2. When you hear things like this, you wonder what the player is thinking. Jason Hammel jumped ship from the reputable Octagon agency to Aces simply because he thought the process of getting him signed was slow. It appears Hammel’s expectations for a big contract were unrealistic. He had a very good year for the Cubs (15-10, 3.83 ERA), pitching only 166⅔ innings and going seven innings or more in only six of his 30 starts. But the market hasn’t developed for him yet compared to, for example, Rich Hill (three years, $48 million).

3. Red Sox first base coach Ruben Amaro Jr. really likes Josh Tobias, the second baseman acquired from the Phillies in the Clay Buchholz deal. Amaro was the Phillies’ GM when they drafted Tobias. “He’s not a guy you look at initially and say, ‘What a great prospect,’ ’’ said Amaro. “You watch him over a period of time and he just grows on you. He hits well. He does everything well. Dave [Dombrowski] asked me about him and that’s exactly what I told him.”

4. It’s the time of year when you remember great people you’ve appreciated along the way. One of those is Sam Mele, the longtime Red Sox player and scout, and former manager of the Twins, who is 94 years old and one of the finest people I have met in this business. The Quincy resident still watches the Red Sox.

5. Milford’s Chris Colabello gets a second chance with the Indians, signing a minor league deal last week. Colabello served an 80-game suspension for a PED violation while with the Blue Jays last season, then was banished to the minor leagues, where he couldn’t get untracked. If Colabello reverts to his 2015 form (.321 batting average, .886 OPS), the Indians have another righthanded power bat they can use against lefties. Another solid move by Indians president of baseball operations Chris Antonetti, who keeps proving he’s one of the smartest and underrated executives in the game.

6. The last time I spoke to the A’s Billy Beane he thought there was progress on a new stadium plan in the Bay Area. It’s a story that never ends.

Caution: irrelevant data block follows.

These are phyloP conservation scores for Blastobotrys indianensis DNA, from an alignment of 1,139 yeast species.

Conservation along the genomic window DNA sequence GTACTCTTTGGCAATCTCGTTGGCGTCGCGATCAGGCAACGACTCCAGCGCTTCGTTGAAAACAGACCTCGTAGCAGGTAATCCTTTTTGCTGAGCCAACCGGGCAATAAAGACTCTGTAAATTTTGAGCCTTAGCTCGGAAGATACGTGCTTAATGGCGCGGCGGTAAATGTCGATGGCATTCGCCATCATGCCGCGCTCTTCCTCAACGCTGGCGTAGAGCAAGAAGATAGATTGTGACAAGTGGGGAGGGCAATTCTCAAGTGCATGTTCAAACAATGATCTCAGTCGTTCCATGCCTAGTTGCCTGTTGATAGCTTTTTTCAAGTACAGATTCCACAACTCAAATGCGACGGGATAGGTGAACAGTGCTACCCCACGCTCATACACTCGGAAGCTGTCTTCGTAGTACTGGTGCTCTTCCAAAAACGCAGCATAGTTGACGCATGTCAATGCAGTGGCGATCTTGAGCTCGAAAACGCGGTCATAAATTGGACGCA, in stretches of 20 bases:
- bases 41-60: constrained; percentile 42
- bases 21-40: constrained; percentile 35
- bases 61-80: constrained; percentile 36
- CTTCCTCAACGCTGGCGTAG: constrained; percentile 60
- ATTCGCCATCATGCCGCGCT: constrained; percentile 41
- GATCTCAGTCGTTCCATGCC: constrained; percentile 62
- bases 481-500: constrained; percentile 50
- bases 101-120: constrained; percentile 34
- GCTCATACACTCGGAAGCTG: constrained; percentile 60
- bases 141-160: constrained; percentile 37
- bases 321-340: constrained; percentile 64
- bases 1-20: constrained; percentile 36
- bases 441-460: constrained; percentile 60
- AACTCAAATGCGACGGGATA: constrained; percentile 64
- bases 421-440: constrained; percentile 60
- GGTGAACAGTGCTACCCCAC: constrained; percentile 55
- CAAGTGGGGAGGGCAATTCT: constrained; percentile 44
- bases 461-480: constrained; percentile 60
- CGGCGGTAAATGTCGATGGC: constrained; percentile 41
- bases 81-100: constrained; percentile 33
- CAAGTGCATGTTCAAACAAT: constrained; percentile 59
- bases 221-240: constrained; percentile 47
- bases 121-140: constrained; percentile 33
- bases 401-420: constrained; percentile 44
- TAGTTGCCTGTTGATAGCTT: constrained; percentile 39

Updates on nine

Jarrod Saltalamacchia hit only .171 with 12 homers for the Tigers last season.Duane Burleson/Getty Images

1. Jarrod Saltalamacchia, C, free agent — Saltalamacchia, like many other free agents, gets antsy at this time of year, wondering where he might be playing next season. “We’ve had interest by a couple of teams but we haven’t made a decision yet,” said the former Red Sox backstop. Saltalamacchia hit only .171 with 12 homers for the Tigers last season. Several teams are in the market for a backup catcher. The Braves, Saltalamacchia’s original team, may have some interest.

2. Josh Hamilton, OF, free agent — Hamilton was scheduled to work out for the Rangers this past week. If things went well, Hamilton was going to be signed to a minor league contract with a major league invitation and likely have a chance to make the Rangers, who released him last season. Hamilton, who underwent reconstructive knee surgery in June, will be paid $24 million next season (the final year of a five-year, $125 million), $22 million of which will be paid by the Angels. Hamilton was one of the game’s great players for years after a history of drug abuse, but he has broken down. He does have a chance to win a job with the Rangers as a left fielder or DH.

3. Mike Napoli, 1B/DH, free agent — The Rangers have always admired Napoli’s leadership skills, as did the Indians a year ago, and the Red Sox before that. Napoli had a career year with 34 homers and 101 RBIs last season, but he finds himself looking for a job. The Orioles are also said to have interest if they can’t reunite with Mark Trumbo.